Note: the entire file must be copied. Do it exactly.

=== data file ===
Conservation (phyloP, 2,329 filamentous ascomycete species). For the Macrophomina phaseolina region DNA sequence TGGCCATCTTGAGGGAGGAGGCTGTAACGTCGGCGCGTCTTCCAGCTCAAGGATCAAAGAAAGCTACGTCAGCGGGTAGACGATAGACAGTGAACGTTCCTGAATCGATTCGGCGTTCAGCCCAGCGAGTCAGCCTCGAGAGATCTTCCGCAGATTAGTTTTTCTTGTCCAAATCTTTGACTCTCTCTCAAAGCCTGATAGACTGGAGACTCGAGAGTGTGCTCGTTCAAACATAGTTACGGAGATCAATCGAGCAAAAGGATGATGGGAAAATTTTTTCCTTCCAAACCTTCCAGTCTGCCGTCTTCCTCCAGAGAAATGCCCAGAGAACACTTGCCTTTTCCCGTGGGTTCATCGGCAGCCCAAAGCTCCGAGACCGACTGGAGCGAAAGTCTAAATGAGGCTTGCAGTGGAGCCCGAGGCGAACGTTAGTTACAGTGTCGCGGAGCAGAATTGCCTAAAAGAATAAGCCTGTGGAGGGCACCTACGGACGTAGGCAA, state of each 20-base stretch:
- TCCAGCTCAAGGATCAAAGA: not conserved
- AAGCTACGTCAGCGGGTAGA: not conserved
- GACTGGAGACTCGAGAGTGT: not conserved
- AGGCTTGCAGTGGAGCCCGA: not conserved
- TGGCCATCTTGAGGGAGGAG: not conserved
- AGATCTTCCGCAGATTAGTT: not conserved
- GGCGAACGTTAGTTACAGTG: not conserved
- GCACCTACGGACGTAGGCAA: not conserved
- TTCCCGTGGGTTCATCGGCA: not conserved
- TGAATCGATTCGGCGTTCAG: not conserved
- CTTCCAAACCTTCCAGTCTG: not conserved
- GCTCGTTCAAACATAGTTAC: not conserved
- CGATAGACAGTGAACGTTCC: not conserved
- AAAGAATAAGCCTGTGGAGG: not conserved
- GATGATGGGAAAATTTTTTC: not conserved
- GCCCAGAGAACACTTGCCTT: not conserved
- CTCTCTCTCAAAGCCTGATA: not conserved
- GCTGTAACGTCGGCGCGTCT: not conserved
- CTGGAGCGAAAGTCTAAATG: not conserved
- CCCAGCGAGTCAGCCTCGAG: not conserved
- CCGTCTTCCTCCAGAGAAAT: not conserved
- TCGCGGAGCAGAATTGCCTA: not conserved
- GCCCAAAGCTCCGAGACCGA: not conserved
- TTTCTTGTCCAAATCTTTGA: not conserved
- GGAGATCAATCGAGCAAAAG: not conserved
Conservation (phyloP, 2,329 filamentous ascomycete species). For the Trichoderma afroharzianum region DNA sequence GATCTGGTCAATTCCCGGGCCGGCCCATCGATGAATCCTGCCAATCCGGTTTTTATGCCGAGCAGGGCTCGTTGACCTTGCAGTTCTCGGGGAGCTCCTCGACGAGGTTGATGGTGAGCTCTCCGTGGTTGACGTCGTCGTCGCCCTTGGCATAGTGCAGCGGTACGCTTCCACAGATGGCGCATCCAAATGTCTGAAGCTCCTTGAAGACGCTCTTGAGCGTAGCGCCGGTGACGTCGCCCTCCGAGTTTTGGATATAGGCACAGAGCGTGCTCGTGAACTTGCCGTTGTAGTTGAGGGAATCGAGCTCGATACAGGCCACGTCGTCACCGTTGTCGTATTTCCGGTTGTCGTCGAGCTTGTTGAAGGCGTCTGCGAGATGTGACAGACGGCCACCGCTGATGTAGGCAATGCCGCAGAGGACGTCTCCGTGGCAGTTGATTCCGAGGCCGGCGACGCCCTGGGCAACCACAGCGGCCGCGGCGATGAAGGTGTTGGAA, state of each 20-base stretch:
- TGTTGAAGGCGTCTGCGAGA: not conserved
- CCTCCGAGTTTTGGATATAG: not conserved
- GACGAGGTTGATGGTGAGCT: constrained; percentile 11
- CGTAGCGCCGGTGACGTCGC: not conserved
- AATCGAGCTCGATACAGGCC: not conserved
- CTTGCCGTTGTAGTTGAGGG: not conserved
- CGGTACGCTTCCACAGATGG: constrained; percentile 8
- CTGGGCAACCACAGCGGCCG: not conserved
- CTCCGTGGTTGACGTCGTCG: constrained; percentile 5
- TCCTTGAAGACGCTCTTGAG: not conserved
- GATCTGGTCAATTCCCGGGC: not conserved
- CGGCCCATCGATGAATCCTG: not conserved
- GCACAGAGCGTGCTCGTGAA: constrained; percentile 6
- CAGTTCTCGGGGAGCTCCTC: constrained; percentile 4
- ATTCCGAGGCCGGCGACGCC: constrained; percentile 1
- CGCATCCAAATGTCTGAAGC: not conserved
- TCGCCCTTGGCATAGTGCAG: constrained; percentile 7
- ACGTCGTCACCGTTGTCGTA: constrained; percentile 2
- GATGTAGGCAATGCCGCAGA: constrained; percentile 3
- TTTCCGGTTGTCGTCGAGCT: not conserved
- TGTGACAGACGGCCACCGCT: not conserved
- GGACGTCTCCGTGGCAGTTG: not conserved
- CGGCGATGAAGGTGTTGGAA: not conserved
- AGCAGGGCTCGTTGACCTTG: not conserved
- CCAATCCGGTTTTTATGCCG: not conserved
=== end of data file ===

Conservation (phyloP, 2,329 filamentous ascomycete species). For the Macrophomina phaseolina region DNA sequence TGGCCATCTTGAGGGAGGAGGCTGTAACGTCGGCGCGTCTTCCAGCTCAAGGATCAAAGAAAGCTACGTCAGCGGGTAGACGATAGACAGTGAACGTTCCTGAATCGATTCGGCGTTCAGCCCAGCGAGTCAGCCTCGAGAGATCTTCCGCAGATTAGTTTTTCTTGTCCAAATCTTTGACTCTCTCTCAAAGCCTGATAGACTGGAGACTCGAGAGTGTGCTCGTTCAAACATAGTTACGGAGATCAATCGAGCAAAAGGATGATGGGAAAATTTTTTCCTTCCAAACCTTCCAGTCTGCCGTCTTCCTCCAGAGAAATGCCCAGAGAACACTTGCCTTTTCCCGTGGGTTCATCGGCAGCCCAAAGCTCCGAGACCGACTGGAGCGAAAGTCTAAATGAGGCTTGCAGTGGAGCCCGAGGCGAACGTTAGTTACAGTGTCGCGGAGCAGAATTGCCTAAAAGAATAAGCCTGTGGAGGGCACCTACGGACGTAGGCAA, state of each 20-base stretch:
- TCCAGCTCAAGGATCAAAGA: not conserved
- AAGCTACGTCAGCGGGTAGA: not conserved
- GACTGGAGACTCGAGAGTGT: not conserved
- AGGCTTGCAGTGGAGCCCGA: not conserved
- TGGCCATCTTGAGGGAGGAG: not conserved
- AGATCTTCCGCAGATTAGTT: not conserved
- GGCGAACGTTAGTTACAGTG: not conserved
- GCACCTACGGACGTAGGCAA: not conserved
- TTCCCGTGGGTTCATCGGCA: not conserved
- TGAATCGATTCGGCGTTCAG: not conserved
- CTTCCAAACCTTCCAGTCTG: not conserved
- GCTCGTTCAAACATAGTTAC: not conserved
- CGATAGACAGTGAACGTTCC: not conserved
- AAAGAATAAGCCTGTGGAGG: not conserved
- GATGATGGGAAAATTTTTTC: not conserved
- GCCCAGAGAACACTTGCCTT: not conserved
- CTCTCTCTCAAAGCCTGATA: not conserved
- GCTGTAACGTCGGCGCGTCT: not conserved
- CTGGAGCGAAAGTCTAAATG: not conserved
- CCCAGCGAGTCAGCCTCGAG: not conserved
- CCGTCTTCCTCCAGAGAAAT: not conserved
- TCGCGGAGCAGAATTGCCTA: not conserved
- GCCCAAAGCTCCGAGACCGA: not conserved
- TTTCTTGTCCAAATCTTTGA: not conserved
- GGAGATCAATCGAGCAAAAG: not conserved
Conservation (phyloP, 2,329 filamentous ascomycete species). For the Trichoderma afroharzianum region DNA sequence GATCTGGTCAATTCCCGGGCCGGCCCATCGATGAATCCTGCCAATCCGGTTTTTATGCCGAGCAGGGCTCGTTGACCTTGCAGTTCTCGGGGAGCTCCTCGACGAGGTTGATGGTGAGCTCTCCGTGGTTGACGTCGTCGTCGCCCTTGGCATAGTGCAGCGGTACGCTTCCACAGATGGCGCATCCAAATGTCTGAAGCTCCTTGAAGACGCTCTTGAGCGTAGCGCCGGTGACGTCGCCCTCCGAGTTTTGGATATAGGCACAGAGCGTGCTCGTGAACTTGCCGTTGTAGTTGAGGGAATCGAGCTCGATACAGGCCACGTCGTCACCGTTGTCGTATTTCCGGTTGTCGTCGAGCTTGTTGAAGGCGTCTGCGAGATGTGACAGACGGCCACCGCTGATGTAGGCAATGCCGCAGAGGACGTCTCCGTGGCAGTTGATTCCGAGGCCGGCGACGCCCTGGGCAACCACAGCGGCCGCGGCGATGAAGGTGTTGGAA, state of each 20-base stretch:
- TGTTGAAGGCGTCTGCGAGA: not conserved
- CCTCCGAGTTTTGGATATAG: not conserved
- GACGAGGTTGATGGTGAGCT: constrained; percentile 11
- CGTAGCGCCGGTGACGTCGC: not conserved
- AATCGAGCTCGATACAGGCC: not conserved
- CTTGCCGTTGTAGTTGAGGG: not conserved
- CGGTACGCTTCCACAGATGG: constrained; percentile 8
- CTGGGCAACCACAGCGGCCG: not conserved
- CTCCGTGGTTGACGTCGTCG: constrained; percentile 5
- TCCTTGAAGACGCTCTTGAG: not conserved
- GATCTGGTCAATTCCCGGGC: not conserved
- CGGCCCATCGATGAATCCTG: not conserved
- GCACAGAGCGTGCTCGTGAA: constrained; percentile 6
- CAGTTCTCGGGGAGCTCCTC: constrained; percentile 4
- ATTCCGAGGCCGGCGACGCC: constrained; percentile 1
- CGCATCCAAATGTCTGAAGC: not conserved
- TCGCCCTTGGCATAGTGCAG: constrained; percentile 7
- ACGTCGTCACCGTTGTCGTA: constrained; percentile 2
- GATGTAGGCAATGCCGCAGA: constrained; percentile 3
- TTTCCGGTTGTCGTCGAGCT: not conserved
- TGTGACAGACGGCCACCGCT: not conserved
- GGACGTCTCCGTGGCAGTTG: not conserved
- CGGCGATGAAGGTGTTGGAA: not conserved
- AGCAGGGCTCGTTGACCTTG: not conserved
- CCAATCCGGTTTTTATGCCG: not conserved